12 May 2021 Jae Haroldsen

The multibillion-dollar dietary supplement industry covers every aspect of a person’s health from natural products to aid sports performance to necessary micronutrients for improved cognitive functioning.

For the safety and wellbeing of the public, the Food and Drug Administration (FDA) regulates dietary supplements products’ labeling to give consumers clear and accurate information regarding the contents of the supplement and their associated claims. The FDA regulates health, nutrient content, and structure/function claims in the following ways.


Health Claims

Health claims show a relationship between an ingredient in a dietary supplement and a reduced risk of a health-related condition or disease. An example of a health claim for a calcium supplement is: Lifelong adequate calcium may reduce the risk of osteoporosis.

A supplement’s health claim can be determined from the FDA in one of the following three ways.

1990 Nutrition Labeling and Education Act (NLEA) - The FDA issues regulations authorizing health claims for given supplements after reviewing and evaluating the scientific evidence for a clear substance/disease relationship. The FDA provides numerous health claims for known substance/disease relationships on their Authorized Health Claims site.

1997 Food and Drug Administration Modernization Act (FDAMA) - FDAMA allows companies to submit a supplement health claim for FDA approval. This claim must include an authoritative statement by 1) a scientific body of the US government responsible for public health protection or nutrition research or 2) the National Academy of Sciences (a private, non-profit organization of the country's leading researchers) regarding the evidence of the health claim. Submitted health claims may be used 120 days after submission to the FDA unless the submission does not include all the required information.

Surmounting Scientific Evidence - The FDA’s interim procedures for a health claim for dietary ingredients in the labeling of Conventional Food and Dietary Supplements Product fall into play when there is surmounting scientific evidence for a health claim, but the evidence falls short of FDA requirements. If the FDA finds a supplement’s ingredients evidence credible and can be quantified to prevent misleading consumers, they will issue a letter to specify the health claim’s language and the circumstances for which it can be used.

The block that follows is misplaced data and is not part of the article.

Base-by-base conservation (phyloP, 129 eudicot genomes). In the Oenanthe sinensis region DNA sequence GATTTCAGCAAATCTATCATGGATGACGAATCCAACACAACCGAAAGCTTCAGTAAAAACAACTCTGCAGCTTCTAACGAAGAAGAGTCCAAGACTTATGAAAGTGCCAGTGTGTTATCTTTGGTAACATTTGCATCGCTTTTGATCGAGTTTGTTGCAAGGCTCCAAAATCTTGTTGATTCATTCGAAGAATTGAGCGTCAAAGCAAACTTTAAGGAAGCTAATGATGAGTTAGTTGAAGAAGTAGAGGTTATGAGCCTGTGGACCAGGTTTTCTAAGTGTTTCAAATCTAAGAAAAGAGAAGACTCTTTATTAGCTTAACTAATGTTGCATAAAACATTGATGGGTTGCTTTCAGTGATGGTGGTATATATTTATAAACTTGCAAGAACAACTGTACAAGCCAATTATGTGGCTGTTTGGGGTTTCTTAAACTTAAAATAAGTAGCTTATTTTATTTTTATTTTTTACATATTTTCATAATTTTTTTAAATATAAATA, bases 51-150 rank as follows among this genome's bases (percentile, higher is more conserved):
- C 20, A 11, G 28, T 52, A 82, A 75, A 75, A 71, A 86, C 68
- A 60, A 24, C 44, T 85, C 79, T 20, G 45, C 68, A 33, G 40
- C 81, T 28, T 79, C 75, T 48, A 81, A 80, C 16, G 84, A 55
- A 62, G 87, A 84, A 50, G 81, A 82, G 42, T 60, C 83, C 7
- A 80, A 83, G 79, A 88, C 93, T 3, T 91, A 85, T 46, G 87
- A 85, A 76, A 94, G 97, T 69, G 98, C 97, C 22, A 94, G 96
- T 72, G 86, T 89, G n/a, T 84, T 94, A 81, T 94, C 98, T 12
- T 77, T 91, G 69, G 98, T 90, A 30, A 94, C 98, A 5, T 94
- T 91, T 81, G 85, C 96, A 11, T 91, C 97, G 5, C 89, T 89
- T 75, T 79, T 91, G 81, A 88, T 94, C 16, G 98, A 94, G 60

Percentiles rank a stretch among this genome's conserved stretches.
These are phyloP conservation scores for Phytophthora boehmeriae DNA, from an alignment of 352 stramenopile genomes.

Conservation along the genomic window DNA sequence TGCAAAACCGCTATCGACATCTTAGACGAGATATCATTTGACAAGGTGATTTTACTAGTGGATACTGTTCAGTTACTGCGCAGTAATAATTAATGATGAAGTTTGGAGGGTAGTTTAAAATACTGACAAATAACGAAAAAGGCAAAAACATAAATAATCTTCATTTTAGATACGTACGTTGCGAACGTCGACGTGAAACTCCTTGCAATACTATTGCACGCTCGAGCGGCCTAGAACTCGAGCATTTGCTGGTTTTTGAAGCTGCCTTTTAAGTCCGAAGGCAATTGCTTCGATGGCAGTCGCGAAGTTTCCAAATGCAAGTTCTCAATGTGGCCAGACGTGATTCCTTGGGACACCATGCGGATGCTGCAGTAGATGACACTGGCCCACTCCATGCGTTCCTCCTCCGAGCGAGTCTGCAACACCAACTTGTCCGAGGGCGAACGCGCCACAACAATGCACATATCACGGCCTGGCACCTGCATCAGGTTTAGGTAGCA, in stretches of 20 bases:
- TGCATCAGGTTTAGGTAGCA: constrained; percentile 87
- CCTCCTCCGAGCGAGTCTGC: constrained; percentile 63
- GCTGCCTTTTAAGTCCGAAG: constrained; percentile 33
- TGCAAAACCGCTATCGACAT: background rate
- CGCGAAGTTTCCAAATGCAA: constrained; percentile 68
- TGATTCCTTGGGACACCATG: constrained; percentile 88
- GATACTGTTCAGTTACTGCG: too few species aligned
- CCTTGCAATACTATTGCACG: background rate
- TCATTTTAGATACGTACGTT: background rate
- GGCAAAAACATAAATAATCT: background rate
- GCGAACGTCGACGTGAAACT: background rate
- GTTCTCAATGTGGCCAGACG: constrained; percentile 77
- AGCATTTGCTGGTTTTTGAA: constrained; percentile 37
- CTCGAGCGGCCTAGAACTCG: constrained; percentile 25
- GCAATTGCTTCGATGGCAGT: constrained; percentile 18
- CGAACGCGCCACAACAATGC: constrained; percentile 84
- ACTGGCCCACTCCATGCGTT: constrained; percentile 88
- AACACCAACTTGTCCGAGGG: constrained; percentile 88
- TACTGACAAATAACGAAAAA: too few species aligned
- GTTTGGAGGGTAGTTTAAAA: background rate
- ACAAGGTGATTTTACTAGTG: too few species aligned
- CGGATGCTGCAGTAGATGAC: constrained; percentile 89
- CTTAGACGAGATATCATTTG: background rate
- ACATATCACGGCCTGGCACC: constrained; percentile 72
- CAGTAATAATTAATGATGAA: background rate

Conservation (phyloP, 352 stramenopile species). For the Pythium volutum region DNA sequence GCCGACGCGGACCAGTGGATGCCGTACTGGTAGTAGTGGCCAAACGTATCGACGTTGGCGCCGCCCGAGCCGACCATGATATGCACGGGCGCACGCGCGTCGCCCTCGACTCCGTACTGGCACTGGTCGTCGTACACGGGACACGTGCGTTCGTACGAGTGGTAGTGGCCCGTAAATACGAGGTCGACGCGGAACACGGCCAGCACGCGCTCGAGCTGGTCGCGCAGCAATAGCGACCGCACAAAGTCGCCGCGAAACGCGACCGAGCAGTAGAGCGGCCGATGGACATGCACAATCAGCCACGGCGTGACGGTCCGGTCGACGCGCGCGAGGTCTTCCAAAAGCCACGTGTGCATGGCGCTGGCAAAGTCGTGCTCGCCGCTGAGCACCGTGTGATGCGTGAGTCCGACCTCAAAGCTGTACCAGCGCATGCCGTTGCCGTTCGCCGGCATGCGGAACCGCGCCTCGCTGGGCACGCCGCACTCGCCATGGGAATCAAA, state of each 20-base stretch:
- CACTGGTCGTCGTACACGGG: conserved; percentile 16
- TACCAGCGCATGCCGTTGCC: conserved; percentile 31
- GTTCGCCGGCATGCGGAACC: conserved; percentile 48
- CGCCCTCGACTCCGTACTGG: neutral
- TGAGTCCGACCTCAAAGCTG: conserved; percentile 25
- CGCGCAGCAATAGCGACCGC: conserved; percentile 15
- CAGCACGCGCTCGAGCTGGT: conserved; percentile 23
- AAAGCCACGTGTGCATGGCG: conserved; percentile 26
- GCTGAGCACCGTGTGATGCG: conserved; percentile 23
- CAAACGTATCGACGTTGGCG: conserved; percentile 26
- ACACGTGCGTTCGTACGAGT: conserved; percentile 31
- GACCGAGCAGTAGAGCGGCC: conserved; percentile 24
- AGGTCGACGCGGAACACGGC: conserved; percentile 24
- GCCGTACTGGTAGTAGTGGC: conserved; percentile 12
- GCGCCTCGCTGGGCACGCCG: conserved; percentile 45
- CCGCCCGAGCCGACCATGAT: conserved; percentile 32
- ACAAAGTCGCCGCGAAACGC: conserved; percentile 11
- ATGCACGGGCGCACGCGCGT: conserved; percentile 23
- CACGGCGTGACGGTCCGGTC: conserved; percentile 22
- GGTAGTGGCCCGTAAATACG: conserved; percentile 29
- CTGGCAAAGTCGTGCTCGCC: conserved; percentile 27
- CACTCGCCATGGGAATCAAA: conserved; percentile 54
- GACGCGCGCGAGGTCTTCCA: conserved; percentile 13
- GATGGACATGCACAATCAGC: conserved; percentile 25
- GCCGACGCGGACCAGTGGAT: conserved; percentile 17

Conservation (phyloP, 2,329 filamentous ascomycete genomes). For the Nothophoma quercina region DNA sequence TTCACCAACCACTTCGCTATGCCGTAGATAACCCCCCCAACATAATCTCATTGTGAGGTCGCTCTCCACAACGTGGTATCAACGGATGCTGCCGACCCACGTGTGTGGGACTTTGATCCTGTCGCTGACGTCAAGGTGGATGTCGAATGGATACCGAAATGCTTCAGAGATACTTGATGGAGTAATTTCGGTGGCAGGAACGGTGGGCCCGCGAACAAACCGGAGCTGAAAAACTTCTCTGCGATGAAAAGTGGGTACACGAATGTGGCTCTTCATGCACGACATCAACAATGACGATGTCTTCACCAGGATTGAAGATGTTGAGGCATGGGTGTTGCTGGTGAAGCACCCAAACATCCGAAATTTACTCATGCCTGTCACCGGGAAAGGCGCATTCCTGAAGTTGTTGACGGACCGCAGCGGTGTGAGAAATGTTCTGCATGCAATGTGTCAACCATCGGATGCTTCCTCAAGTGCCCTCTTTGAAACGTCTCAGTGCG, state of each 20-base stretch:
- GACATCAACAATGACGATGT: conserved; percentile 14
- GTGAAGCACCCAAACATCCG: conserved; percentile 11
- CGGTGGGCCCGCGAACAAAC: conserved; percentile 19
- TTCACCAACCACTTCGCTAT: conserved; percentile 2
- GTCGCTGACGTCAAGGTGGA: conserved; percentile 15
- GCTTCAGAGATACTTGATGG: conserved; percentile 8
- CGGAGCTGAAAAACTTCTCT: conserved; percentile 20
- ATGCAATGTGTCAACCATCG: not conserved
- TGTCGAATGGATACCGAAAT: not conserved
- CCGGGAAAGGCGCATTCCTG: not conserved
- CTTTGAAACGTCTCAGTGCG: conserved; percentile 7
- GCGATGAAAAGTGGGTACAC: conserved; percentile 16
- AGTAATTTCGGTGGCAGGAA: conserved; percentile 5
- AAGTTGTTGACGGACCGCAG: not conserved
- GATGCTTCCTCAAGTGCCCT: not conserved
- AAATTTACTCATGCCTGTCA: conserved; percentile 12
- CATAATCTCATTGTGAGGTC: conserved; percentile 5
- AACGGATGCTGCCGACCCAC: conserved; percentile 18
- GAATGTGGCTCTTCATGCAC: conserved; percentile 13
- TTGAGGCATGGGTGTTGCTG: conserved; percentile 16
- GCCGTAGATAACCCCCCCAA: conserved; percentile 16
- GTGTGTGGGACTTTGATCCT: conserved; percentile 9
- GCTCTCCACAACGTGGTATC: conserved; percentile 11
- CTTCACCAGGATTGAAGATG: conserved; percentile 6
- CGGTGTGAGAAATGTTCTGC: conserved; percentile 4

Nutrient Content Claims

The amount of a nutrient in the supplement establishes the nutrient content claim. Most nutrient content claims apply only to those ingredients that have an established Recommended Daily Value (RDV). Daily Values (DV) are given as a percentage on labels for dietary supplements in relation to the nutrient’s RDV. RDV and DV are governed under the NLEA. For Example, if a supplement contains 200% calcium, it means it contains 2,000 mg of calcium per serving based on calcium’s RDV.


Structure/Function Claims

A structure or function claim describes the role of a nutrient to affect the structure or normal role in the human body. For example, a structure claim for calcium would be: Calcium builds strong bones.

The Dietary Supplement Health and Education Act of 1994 (DSHEA) regulates dietary supplement labels’ claims of general well-being and disease claims related to nutrient deficiency.

However, since the FDA does not specifically approve or disapprove of structure or function claims, DSHEA requires a “disclaimer” on the labeling notifying the consumer that the claim has not been evaluated by the FDA. Also, when using a structure or function claim, DSHEA requires a “disclaimer” on the label stating, “this product is not intended to diagnose, treat, cure, or prevent any disease.”

The FDA prosecutes companies selling dietary supplements without proper labeling or with fraudulent label claims. Origin Nutraceutical works to help our clients build a trustworthy, high-quality brand that conforms with all labeling requirements and claims. Give us a call today!

(This article is intended to provide general information regarding FDA’s labeling requirements for dietary supplement products. In this article, Origin Nutraceutical is not providing legal advice for dietary supplement labeling.)

The content of Origin Nutraceutical’s website is for information only, not advice or guarantee of outcome. Information is gathered and shared from reputable sources; however, Origin Nutraceutical is not responsible for errors or omissions in reporting or explanation. No individuals, including those taking Origin Nutraceutical products, should use the information, resources or tools contained within to self-diagnosis or self-treat any health-related condition. Origin Nutraceutical gives no assurance or warranty regarding the accuracy, timeliness or applicability of the content.


“Label Claims for Food and Dietary Supplements.” US Food and Drug Administration. 2018. https://www.fda.gov/food/food-labeling-nutrition/label-claims-food-dietary-supplements

“Label Claims for Conventional Foods and Dietary Supplements.” US Food and Drug Administration. 2018. https://www.fda.gov/food/food-labeling-nutrition/label-claims-conventional-foods-and-dietary-supplements

Granato, Heather. “Developing Appropriate Substantiation Supplement Claims.” National Product Insider. 2020. https://www.naturalproductsinsider.com/claims/developing-appropriate-substantiation-supplement-claims

“Questions and Answers on Dietary Supplements.” US Food and Drug Administration. 2019. https://www.fda.gov/food/information-consumers-using-dietary-supplements/questions-and-answers-dietary-supplements